A word of praise here for Conduit for Action, the ultraright lobby that has generally failed in its effort to reduce government by slashing spending on medical services for poor people. Opposed though I generally am
I wrote Sunday, following reporting by the Arkansas Democrat-Gazette, about Wardlaw’s mostly undisclosed business partnership with scandal-linked nursing home owner David Norsworthy and then the sale of that business to an even bigger nursing home magnate, the scandal-linked Michael Morton, who now is Wardlaw’s employer. Yes: the state’s biggest nursing
What is Wardlaw’s business? Selling medical supplies, particularly to businesses, like nursing homes, that get state Medicaid and Medicare payments.
So it is entertaining to see Conduit dig up video of Wardlaw talking about the evils of big government. He was talking about a bit of accountability legislation proposed for the Department of Human Services, which administers Medicaid. Medicaid is a $7 BILLION business in Arkansas each year. Almost $1 billion of it goes to long-term care. More money goes to — you guessed it — medical supplies in other settings.
Wardlaw purchased Mallard Medical Supply in 2013. It’s apparently grown. It reaped $900,000 in Medicaid payments alone from 2015-18. Wardlaw bought an office for the business in Warren for $135,000, then valued it at $550,000 when he used it for collateral for a $1.8 million loan. That loan has been paid off, the D-G reported.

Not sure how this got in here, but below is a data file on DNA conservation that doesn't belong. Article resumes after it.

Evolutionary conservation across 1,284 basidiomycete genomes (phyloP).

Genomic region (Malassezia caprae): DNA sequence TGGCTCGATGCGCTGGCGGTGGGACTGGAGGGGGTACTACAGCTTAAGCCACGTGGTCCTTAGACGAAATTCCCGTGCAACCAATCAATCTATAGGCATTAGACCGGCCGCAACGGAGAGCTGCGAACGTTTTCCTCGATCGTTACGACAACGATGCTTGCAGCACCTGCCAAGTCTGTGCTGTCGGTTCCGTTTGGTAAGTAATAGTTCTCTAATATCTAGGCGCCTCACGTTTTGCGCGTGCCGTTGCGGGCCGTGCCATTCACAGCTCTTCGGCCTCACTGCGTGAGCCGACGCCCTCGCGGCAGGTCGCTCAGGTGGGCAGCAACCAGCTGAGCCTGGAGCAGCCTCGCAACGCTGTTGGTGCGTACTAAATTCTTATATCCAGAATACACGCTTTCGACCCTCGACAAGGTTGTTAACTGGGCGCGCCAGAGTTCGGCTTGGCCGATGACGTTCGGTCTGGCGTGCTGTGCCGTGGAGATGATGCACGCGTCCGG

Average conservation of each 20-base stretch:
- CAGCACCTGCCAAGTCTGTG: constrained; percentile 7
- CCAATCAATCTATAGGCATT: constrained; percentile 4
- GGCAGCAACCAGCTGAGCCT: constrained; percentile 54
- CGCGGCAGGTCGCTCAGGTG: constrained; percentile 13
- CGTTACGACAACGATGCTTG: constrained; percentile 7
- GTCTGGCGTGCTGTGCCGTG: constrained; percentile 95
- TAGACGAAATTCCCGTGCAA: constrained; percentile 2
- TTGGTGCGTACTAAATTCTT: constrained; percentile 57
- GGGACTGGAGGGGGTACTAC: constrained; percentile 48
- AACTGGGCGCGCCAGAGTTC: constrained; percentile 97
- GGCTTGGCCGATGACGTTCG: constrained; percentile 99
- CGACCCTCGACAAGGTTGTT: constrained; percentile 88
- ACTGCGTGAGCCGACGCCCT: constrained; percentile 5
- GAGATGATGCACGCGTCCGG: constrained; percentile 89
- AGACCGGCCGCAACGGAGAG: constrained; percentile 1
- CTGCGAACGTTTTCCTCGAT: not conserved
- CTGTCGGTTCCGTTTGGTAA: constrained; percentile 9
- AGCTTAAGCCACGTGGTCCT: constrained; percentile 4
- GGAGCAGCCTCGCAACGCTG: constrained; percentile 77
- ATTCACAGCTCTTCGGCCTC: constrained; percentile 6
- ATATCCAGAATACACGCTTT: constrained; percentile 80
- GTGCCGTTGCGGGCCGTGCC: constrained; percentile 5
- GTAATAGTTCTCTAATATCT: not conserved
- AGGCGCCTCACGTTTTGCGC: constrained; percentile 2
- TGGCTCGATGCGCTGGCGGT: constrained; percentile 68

Big government? It means big business for medical supplies salesmen. I think it fair to be wary of legislators in that business who question additional regulation of the agency from which their money flows.
If you watch the video, you’ll see Sen. Bryan King joining Rep. Josh Miller at the table in support of the DHS bill that Wardlaw criticized in 2017. King, defeated by scandal-marred Ecclesia College friend, legal counsel and beneficiary Sen. Bob Ballinger, had a tumultuous reign as chairman of Joint Audit. The committee put the felonious Martha Shoffner on a grill; uncovered the GIF/Ecclesia scandal; skewered dishonest University of Arkansas administrators, and tried to go after waste in Medicaid spending by DHS (another mother lode of corruption, federal prosecutors have since demonstrated). Disagree though I did with some of King’s tactics and particularly his desire to gut financial support for services for poor folks, I can’t fault King for his targets given what was revealed then and subsequently.